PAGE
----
Quoting matz / ruby-lang.org, on Thu, Oct 19, 2006 at 02:49:30PM +0900:
> Hi,
> 
> In message "Re: Symbol < String in Ruby > 1.8"
>     on Thu, 19 Oct 2006 14:08:07 +0900, Sam Roberts <sroberts / uniserve.com> writes:
> 
> |Been working with lua recently (lua.org), it only has immutable strings,
> |so all strings are effectively interned at creation, comparison between
> |them is "cheap" after that, and memory is collapsed because there is
> |never more than one instance of the same string.
> 
> Interesting.  All strings?  Is the result of string substitution, for
> example, also interned?

Yes, all:

  Like earlier interpreted languages, such as Snobol [11] and Icon [10],
  Lua internalizes strings using a hash table: it keeps a single copy of
  each string with no duplications. Moreover, strings are immutable: once
  internalized, a string cannot be changed. Hash values for strings are
  computed by a simple expression that mixes bitwise and arithmetic
  operations, thus shuffling all bits involved. Hash values are saved when
  the string is internalized to allow fast string comparison and table
  indexing. The hash function does not look at all bytes of the string if
  the string is too long. This allows fast hashing of long strings.
  Avoiding loss of performance when handling long strings is important
  because they are common in Lua. For instance, it is usual to process
  files in Lua by reading them completely into memory into a single long
  string.

  - http://www.tecgraf.puc-rio.br/~lhf/ftp/doc/jucs05.pdf

The basic structure of the language is based around creative uses of
hybrid hash-tables/arrays. Since strings are used so much as keys into
these tables, I think that always having a hash for strings must be
particularly nice.

Anyhow, works for Lua, they say :-), but its a very different language.

> Module can not rely on the internal structure of object, so that all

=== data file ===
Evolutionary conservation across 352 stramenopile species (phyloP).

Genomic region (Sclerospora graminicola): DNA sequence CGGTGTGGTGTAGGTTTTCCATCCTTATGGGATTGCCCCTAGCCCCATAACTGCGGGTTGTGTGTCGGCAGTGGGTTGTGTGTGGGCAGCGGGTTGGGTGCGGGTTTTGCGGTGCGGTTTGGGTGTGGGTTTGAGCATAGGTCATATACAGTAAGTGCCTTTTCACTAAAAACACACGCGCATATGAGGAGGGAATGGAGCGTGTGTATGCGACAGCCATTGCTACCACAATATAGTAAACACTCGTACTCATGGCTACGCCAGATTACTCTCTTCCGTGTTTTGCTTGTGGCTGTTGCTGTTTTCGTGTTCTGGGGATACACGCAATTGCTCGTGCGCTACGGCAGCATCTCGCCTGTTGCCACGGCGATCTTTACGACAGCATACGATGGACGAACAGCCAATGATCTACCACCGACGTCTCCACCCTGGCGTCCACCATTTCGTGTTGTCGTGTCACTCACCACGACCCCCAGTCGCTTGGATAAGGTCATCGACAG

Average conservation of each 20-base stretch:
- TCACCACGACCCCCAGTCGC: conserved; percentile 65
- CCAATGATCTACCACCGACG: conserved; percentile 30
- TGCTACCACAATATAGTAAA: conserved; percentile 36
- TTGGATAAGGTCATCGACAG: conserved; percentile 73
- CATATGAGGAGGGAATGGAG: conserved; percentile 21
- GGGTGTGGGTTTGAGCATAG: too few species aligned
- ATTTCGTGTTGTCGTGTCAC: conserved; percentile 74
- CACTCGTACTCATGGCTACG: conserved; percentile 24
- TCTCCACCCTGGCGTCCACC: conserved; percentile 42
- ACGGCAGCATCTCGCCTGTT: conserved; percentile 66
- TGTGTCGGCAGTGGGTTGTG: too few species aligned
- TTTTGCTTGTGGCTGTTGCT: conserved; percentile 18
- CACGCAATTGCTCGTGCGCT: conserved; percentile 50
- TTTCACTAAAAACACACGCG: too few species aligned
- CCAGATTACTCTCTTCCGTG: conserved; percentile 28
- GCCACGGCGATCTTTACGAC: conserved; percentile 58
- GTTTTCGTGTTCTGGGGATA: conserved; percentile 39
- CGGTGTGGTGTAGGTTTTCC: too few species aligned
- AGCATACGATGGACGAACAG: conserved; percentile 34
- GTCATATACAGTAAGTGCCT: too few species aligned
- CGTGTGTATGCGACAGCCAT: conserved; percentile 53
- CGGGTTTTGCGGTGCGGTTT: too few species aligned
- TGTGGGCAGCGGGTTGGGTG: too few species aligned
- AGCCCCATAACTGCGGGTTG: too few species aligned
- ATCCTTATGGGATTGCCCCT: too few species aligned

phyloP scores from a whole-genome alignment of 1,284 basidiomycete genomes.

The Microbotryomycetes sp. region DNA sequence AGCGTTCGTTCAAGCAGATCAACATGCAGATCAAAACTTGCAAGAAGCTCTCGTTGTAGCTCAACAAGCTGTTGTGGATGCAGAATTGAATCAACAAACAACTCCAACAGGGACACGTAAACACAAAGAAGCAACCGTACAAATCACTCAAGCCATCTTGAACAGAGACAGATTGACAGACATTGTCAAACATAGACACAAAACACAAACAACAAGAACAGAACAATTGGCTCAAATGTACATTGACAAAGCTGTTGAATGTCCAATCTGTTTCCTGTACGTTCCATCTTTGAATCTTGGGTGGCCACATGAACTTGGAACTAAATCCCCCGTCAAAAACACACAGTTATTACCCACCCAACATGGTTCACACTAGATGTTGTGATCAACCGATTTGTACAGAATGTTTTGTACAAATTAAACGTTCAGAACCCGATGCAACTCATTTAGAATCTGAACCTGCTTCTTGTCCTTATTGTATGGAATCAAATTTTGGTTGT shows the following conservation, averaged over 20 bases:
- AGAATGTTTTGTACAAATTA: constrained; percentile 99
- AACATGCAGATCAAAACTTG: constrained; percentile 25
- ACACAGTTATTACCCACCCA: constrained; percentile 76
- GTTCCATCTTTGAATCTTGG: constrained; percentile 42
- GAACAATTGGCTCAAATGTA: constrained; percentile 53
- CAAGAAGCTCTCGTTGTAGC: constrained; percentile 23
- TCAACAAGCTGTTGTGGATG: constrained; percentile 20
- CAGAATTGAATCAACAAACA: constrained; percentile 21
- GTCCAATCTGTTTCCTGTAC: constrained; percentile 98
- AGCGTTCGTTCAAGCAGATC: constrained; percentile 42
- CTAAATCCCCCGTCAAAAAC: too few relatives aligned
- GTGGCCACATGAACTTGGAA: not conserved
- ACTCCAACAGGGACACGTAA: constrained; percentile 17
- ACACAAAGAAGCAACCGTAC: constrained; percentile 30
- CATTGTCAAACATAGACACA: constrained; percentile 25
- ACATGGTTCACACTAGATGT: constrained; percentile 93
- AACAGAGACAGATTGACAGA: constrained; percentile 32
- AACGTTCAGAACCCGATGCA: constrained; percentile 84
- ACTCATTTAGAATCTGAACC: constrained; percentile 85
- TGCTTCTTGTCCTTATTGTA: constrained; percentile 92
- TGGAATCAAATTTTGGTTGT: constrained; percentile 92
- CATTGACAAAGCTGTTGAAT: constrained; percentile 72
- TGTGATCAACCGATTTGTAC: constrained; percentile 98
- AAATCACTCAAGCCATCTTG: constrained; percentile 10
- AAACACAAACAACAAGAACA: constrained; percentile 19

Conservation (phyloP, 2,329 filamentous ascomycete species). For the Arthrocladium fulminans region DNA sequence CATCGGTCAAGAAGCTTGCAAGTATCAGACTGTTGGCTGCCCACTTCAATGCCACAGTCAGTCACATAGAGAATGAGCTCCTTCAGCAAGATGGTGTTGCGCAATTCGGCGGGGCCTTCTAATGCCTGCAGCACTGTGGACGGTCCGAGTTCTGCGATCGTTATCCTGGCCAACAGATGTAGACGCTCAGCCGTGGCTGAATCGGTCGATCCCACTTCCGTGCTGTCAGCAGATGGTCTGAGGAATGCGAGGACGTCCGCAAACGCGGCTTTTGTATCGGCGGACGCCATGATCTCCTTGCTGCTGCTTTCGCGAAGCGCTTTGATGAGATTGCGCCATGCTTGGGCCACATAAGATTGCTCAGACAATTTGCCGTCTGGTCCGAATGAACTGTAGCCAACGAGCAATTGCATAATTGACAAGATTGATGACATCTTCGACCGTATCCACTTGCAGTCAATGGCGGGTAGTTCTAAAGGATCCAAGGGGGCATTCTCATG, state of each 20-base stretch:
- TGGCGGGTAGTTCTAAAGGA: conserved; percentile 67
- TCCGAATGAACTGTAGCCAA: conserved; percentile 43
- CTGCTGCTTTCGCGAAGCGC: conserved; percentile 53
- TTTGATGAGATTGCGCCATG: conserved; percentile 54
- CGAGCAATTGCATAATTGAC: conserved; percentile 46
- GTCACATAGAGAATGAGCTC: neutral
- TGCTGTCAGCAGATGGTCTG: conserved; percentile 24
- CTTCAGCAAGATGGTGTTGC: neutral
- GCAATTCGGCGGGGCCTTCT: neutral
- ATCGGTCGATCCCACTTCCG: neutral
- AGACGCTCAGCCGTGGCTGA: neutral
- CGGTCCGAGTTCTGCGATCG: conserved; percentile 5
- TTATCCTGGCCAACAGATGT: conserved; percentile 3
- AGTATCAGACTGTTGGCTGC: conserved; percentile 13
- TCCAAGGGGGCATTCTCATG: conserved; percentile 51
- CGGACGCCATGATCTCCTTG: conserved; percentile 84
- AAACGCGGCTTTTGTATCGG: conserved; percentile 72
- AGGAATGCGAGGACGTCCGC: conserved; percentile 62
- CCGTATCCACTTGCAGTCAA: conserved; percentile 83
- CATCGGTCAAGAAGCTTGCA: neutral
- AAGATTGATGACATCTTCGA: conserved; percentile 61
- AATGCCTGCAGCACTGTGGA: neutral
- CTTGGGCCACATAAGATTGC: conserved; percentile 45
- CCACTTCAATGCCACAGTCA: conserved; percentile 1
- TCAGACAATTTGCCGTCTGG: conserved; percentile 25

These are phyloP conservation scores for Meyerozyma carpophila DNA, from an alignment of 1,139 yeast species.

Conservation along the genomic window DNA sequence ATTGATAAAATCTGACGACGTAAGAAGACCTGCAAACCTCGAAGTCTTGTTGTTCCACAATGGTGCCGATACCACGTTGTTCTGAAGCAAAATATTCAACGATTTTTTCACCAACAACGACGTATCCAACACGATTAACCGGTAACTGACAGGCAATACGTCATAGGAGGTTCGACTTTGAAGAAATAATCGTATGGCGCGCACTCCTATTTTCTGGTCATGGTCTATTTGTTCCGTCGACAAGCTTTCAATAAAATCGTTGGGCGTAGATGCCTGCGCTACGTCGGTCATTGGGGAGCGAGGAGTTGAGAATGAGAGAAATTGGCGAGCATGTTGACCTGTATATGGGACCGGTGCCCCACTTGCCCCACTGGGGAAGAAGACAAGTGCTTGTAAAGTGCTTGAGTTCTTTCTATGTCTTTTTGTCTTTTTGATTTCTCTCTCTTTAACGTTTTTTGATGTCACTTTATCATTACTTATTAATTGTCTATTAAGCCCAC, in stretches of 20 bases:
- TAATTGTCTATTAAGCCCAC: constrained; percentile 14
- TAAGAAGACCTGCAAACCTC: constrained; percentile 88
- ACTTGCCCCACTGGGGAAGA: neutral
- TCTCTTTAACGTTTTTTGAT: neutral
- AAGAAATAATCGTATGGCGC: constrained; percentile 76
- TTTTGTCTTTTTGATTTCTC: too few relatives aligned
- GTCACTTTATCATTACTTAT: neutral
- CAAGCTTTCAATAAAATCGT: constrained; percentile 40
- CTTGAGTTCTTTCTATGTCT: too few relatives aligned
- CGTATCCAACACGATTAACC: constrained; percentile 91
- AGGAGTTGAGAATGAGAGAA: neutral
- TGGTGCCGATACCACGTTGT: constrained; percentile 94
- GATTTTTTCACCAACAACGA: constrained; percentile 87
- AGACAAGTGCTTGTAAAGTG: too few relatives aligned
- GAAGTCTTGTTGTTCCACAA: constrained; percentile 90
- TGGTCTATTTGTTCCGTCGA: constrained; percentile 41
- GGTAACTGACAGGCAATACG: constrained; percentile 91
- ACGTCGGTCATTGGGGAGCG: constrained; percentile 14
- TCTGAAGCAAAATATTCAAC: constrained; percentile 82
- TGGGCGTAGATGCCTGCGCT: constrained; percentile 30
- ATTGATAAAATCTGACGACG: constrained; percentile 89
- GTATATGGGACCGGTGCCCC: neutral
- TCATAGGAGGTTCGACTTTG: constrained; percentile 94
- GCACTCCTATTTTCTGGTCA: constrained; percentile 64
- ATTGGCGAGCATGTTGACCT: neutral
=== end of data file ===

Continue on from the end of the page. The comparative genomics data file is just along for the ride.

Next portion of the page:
> methods defined in the module (Textual?) should be based on some
> primitive methods.  For example, methods in Enumerable are based on
> #each (and several others).  I am not sure we can define such
> primitives for Textual methods, without hindering the performance.

> Besides that, making two independent classes, String and Symbol (or
> InternedString or whatever) is rather trivial.  I can do it in 10
> minutes or so.  The point is the rationale, and trade-off.

It struck me as surprising that Symbol derives from String, since it
does less. But you describe being frozen and interned as an additional
feature, not the removal of the feature of mutability. I can see that
point of view, too. Surprise is a matter of experience, I probably will
get used to it.  If it worked for Smalltalk, it must have some points in
favor.

I still don't understand why there is Symbol at all in Ruby, though, it
seems that it could be entirely replaced by String, UNLESS it does
something faster/better than just String#freeze. I know the object_ids
are the same, but using Symbol instead of String doesn't seem to make
comparisons fast, at least in ruby code (maybe it is faster in C?).

Maybe things have changed, I benchmarked comparisons between short
strings and symbols in ruby 1.8 last year to see if I could speed up a
library that the profiler said was spending most of its time in
String#==, and it didn't seem to make a difference.

Sam